In a League where veteran goalkeepers are the norm, young ones have a tough time snagging playing time. As a third-stringer this season behind 43-year-old Pat Onstad and 27-year-old Steve Cronin, Hamid is one of MLS’s most promising young shot-stoppers and the future No. 1 at DC United. A former US U-20 member, Hamid became the youngest goalkeeper in MLS history last year to record a victory after United downed Kansas City 2-1, beating the previous record held by former MetroStars keeper Tim Howard. In 2010, Hamid was 3-5 in eight games, posting 20 saves.
Moises Hernandez (defender, FC Dallas)
One of a league-leading six homegrown players to sign with FC Dallas, Hernandez shined during preseason and played the full 90 in a win over NASL side FC Edmonton. Hernandez, 19, has developed into a reliable left back and played alongside fellow homegrown players Ruben Luna and Victor Ulloa on the FC Dallas Juniors, who competed in US Soccer’s Development Academy. Hernandez was named last week to the US team that will play in the CONCACAF U-20 Championship this month, but expect him to become an option later in the year.
Matt Kassel (midfielder, NY Red Bulls)
A member of the 2008 Maryland team that won the NCAA Division I crown, Kassel grew up around the MetroStars since his father Tim served as the team’s director of operations. In New York, Kassel got to train with former National Team stars Tony Meola and Tab Ramos on a regular basis. The 21-year-old midfielder decided to forgo his senior year at Maryland and signed with the Red Bulls. As RBNY coach Hans Backe looks for depth this season, Kassel could get the chance to shine in his first year with the team.
Bryan Leyva (striker, FC Dallas)
An attacking midfielder, Leyva is a skilled player and one of the most talented homegrown players out there. The 19-year-old striker signed with FCD in 2009 as its first-ever homegrown player and has only played in one MLS game. A member of Mexico’s U-18 squad, Leyva possesses speed and can be a menace in the penalty area. Although he may get more time on the field than he did last season, Leyva could get playing time because of FCD’s loaded schedule that includes MLS, US Open Cup and CONCACAF Champions League.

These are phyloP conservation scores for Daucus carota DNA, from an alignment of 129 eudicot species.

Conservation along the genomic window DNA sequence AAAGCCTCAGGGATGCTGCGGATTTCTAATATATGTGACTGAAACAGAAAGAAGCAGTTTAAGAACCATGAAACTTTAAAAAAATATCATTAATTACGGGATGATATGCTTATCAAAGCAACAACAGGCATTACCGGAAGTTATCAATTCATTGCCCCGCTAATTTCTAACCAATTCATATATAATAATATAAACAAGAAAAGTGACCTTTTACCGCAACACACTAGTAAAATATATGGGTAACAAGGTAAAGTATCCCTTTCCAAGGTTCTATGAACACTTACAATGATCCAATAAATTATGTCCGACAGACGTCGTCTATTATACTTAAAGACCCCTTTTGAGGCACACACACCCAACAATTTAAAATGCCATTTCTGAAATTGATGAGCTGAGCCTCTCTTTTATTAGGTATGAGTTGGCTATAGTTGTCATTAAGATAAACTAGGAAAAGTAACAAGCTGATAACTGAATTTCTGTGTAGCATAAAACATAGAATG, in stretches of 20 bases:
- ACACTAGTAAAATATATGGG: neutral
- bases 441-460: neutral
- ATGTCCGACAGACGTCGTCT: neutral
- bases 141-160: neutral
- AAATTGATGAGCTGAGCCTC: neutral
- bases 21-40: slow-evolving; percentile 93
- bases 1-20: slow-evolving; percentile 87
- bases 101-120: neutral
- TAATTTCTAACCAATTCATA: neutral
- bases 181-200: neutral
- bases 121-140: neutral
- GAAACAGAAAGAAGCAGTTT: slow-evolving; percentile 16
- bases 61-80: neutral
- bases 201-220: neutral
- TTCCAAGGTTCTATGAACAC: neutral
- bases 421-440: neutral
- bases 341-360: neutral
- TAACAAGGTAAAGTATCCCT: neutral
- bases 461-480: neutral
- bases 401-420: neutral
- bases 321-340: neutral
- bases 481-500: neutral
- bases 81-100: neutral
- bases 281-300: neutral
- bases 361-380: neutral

Zach Pfeffer (midfielder, Philadelphia Union)
Only 16, Pfeffer is a midfielder who became the Union’s first homegrown player ever. He gained valuable experience by training with the team last season. Before signing with the Union, Pfeffer was a member of Philadelphia’s U-17 team that competed in the MLS SUM Cup. Although he has yet to make his MLS debut, Pfeffer was a sub in a friendly against Chivas Guadalajara last September and trained with Bundesliga side TSG Hoffenheim during the winter. Pfeffer is not likely to get any playing time, but may earn minutes should the Union not contend for a playoff spot come fall.
Conor Shanosky (midfielder, DC United)
A member of the US U-20 team that won the Milk Cup, the 19-year-old defensive midfielder signed a pro contract with DC last August, spurning a chance to play for George Mason University. One of four players to sign homegrown player contracts with United, Shanosky could see time this season should coach Ben Olsen want to change things up in his ongoing effort to rebuild the team. A technically gifted player, he was not eligible to play in MLS until this season.
Victor Ulloa (midfielder, FC Dallas)
A native of Mexico, Ulloa signed with Dallas last summer and also has yet to play an MLS match. A defensive midfielder, Ulloa is still considered a raw talent who needs to refine his game. He may get lost in the shuffle – since Dallas does have six homegrown players – but he could be a star of the future. A gritty midfielder who could easily adjust to MLS’s physical style of play, Ulloa trained with the first team during preseason, but is likely to spend most of the year on the reserve squad.